PMIs: US outperformance a sign of things to come

The flash PMIs for January suggest that the US economy shrugged off containment measures at the start of 2021, but that restrictions did indeed weigh on activity elsewhere in DMs. The surveys also provide some evidence that supply shortages are exerting upward pressure on input costs for manufacturers.
Gabriella Dickens Assistant Economist
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Inflation fears to keep central banks in tightening mode

There were signs that supply shortages were starting to ease in some places at the tail end of 2021. World trade was its strongest since shortages began to bite a year ago and industrial production had picked up too, especially in the auto industry as semiconductor supply improved. Our updated G7 Shortages Indicators also suggest that general product shortages began to ease in the US and UK last month. Given the typical co-movement of our indicators, this would imply that other advanced economies might soon be over the worst of their product shortages too. However, the big picture is that shortages remain acute and will take time to unwind. What’s more, these tentatively encouraging pieces of evidence pre-date the Omicron wave, which could yet lead to renewed disruption, particularly if lockdowns become more widespread in China. Central banks sound more concerned about the associated risks to inflation than the hit to activity and we have revised up our interest rate forecasts for several economies accordingly.

14 January 2022

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Further thoughts on Omicron’s economic effects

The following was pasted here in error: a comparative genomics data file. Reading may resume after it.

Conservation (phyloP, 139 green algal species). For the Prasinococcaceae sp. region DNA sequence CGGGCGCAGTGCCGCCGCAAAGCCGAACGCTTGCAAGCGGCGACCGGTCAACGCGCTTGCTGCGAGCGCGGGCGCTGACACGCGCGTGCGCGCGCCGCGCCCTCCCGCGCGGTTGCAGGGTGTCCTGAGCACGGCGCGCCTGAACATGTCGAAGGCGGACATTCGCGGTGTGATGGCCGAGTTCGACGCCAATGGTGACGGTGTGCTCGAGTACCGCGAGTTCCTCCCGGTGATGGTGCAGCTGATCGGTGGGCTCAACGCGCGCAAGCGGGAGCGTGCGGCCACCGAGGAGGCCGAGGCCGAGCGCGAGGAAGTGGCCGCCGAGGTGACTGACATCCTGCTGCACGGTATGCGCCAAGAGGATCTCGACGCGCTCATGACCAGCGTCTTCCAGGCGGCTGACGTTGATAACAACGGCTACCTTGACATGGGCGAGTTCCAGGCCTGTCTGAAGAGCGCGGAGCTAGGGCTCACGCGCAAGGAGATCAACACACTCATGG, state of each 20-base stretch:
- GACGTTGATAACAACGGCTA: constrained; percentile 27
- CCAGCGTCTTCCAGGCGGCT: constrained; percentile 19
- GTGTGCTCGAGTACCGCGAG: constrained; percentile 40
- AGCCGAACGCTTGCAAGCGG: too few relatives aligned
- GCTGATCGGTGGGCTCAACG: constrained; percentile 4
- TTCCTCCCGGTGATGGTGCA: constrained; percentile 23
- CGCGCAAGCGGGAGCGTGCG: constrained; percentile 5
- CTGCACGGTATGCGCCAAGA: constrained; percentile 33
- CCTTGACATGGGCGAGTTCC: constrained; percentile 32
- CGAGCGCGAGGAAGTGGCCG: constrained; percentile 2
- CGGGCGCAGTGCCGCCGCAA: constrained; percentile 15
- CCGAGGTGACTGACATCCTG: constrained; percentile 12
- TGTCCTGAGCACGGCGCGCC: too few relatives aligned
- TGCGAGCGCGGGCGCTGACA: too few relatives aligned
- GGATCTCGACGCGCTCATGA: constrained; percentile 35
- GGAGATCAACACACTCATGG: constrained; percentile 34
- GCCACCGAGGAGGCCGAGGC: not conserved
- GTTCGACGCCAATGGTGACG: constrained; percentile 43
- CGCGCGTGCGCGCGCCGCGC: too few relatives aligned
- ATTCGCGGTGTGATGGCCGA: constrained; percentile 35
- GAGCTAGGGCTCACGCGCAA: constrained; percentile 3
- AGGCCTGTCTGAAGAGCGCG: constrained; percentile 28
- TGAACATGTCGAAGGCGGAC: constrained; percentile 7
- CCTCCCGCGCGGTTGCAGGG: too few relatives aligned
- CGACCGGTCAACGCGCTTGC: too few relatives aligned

While it is very uncertain, we estimate that disruption due to Omicron could knock around 1% off GDP in advanced economies while the outbreak is at its height, mainly due to staff absences. This would be a severe shock by pre-pandemic standards, but smaller than in previous waves. And the damage should fade quickly as staff return to work and some lost output is made up. But the implications for inflation could be more worrying, meaning that most central banks will press on with policy tightening regardless. Drop-In: Neil Shearing will host an online panel of our senior economists to answer your questions and update on macro and markets this Thursday, 13th January (11:00 ET/16:00 GMT). Register for the latest on everything from Omicron to the Fed to our key calls for 2022. Registration here.

12 January 2022

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COVID Recovery Monitor

Global coronavirus cases have surged, and pressure is mounting on health systems as hospitalisations rise. Given that Omicron is milder than past variants, governments are typically leaning on booster rollouts and light-touch restrictions rather than resorting to more draconian restrictions on activity. Even so, output is likely to take a hit due to rising numbers of workers isolating with COVID and unable to work from home.

6 January 2022

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PMIs imply that goods shortages are pushing up prices

The global manufacturing PMI held broadly steady in May as a sharp drop in India’s survey was offset by rises in other major economies whose recoveries appear to be continuing unabated. Meanwhile, goods shortages are exerting upward pressure on prices, and there are some signs that they are also weighing on output, particularly in the euro-zone.

1 June 2021

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Higher costs and delays are not damaging demand

The further rise in real trade in March suggests that external demand continued to recover, even as capacity constraints related to shipping were intensifying. And while shipping costs have risen and delays worsened in the weeks since these data were recorded, so far at least, there is little evidence that these factors are weighing on external demand.

26 May 2021

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PMIs: supply is struggling to keep up with demand

The flash PMIs for May suggest that the recovery is well underway in those economies that are now on top of the virus. However, supply is still struggling to keep up with surging demand. And as well as exerting upward pressure on prices, there are some tentative signs that supply shortages are starting to weigh on manufacturing output, particularly in the US and the euro-zone.

21 May 2021
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